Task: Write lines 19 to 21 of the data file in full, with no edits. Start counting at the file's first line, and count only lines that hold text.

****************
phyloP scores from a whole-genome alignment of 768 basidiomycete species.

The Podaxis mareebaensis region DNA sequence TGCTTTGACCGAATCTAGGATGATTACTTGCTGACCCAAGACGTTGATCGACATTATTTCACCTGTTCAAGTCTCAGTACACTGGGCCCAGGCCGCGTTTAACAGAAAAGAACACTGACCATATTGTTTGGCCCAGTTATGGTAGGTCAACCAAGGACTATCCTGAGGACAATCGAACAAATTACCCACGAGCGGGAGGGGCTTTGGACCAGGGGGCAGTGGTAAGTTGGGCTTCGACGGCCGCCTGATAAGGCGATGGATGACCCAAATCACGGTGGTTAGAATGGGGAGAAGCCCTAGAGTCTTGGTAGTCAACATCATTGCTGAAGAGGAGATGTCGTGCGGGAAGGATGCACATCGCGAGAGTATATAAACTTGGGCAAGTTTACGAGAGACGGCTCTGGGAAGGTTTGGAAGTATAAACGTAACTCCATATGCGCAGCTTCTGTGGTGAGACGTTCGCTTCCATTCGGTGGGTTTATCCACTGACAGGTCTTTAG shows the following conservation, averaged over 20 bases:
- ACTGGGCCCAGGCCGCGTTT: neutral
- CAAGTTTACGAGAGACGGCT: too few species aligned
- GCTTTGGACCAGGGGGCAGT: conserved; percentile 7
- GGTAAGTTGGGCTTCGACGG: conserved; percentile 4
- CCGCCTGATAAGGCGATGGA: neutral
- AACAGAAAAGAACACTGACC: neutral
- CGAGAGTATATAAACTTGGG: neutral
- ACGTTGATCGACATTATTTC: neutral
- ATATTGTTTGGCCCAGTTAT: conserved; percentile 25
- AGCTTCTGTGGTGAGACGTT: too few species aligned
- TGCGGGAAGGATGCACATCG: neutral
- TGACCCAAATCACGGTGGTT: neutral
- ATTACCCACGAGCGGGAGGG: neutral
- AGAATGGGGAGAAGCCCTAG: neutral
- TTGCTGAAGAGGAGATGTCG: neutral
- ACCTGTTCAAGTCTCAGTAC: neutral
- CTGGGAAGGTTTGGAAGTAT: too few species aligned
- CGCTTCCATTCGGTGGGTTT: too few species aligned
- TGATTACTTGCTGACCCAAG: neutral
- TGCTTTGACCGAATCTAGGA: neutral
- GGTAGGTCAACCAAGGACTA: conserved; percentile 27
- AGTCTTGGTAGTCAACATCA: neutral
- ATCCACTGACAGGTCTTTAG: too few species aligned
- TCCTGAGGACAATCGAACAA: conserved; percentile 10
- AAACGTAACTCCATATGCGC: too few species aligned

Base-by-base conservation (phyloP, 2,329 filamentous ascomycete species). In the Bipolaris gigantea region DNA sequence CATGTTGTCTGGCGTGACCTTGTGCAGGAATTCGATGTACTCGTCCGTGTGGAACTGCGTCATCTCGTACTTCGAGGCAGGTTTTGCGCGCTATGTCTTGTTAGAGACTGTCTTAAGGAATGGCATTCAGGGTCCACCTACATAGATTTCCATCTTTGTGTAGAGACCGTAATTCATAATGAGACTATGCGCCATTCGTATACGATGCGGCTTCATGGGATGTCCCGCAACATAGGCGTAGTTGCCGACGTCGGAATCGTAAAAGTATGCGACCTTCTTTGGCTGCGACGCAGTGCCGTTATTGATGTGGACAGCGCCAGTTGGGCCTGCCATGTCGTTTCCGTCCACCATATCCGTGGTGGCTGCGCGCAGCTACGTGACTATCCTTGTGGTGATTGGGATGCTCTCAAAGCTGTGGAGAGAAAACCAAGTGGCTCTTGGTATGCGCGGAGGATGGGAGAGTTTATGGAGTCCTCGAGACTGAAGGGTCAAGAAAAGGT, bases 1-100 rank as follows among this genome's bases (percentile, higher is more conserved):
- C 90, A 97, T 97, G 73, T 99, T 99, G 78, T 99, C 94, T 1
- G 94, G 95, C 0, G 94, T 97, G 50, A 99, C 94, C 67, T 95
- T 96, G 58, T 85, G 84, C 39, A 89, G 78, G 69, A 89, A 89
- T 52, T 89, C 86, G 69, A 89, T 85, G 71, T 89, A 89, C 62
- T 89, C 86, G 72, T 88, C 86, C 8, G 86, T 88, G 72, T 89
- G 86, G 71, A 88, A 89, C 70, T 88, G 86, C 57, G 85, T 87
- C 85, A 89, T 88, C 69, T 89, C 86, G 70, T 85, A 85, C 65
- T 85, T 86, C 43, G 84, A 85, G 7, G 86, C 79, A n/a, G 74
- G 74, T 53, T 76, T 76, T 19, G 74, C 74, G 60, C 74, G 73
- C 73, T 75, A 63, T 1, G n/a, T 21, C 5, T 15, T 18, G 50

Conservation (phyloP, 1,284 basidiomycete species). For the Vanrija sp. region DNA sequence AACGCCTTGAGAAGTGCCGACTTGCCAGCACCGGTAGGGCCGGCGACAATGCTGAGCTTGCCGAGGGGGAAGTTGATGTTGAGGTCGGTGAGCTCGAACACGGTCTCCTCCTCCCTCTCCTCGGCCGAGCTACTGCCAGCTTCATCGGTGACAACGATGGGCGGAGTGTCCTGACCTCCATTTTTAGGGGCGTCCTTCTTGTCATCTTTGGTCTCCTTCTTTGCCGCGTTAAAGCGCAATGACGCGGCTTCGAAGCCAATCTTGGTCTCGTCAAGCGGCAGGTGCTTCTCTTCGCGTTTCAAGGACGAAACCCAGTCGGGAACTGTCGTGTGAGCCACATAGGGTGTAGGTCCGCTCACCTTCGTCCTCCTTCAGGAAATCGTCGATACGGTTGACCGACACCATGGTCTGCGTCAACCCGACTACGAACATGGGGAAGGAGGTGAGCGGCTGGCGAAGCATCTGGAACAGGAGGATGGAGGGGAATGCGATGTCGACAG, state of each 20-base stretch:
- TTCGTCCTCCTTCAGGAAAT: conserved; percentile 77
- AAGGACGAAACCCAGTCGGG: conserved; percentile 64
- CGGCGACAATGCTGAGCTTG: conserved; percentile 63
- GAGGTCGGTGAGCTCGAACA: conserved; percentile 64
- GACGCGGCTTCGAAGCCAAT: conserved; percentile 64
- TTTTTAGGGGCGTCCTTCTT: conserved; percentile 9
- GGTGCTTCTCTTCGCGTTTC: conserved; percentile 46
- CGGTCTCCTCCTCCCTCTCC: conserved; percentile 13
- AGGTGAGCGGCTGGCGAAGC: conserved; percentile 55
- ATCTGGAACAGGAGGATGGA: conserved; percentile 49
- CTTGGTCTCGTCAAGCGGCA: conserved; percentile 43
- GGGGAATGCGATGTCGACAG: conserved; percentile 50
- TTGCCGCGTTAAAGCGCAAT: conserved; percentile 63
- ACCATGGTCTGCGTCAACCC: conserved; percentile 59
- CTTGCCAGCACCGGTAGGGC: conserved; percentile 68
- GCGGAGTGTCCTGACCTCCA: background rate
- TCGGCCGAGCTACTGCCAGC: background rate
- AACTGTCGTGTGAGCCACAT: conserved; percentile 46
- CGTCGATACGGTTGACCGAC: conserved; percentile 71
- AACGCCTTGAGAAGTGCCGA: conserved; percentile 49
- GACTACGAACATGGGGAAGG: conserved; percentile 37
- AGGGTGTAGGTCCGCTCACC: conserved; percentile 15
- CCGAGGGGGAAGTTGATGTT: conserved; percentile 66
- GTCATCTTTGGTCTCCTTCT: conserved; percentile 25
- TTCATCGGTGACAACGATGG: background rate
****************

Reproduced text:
- CTGGGAAGGTTTGGAAGTAT: too few species aligned
- CGCTTCCATTCGGTGGGTTT: too few species aligned
- TGATTACTTGCTGACCCAAG: neutral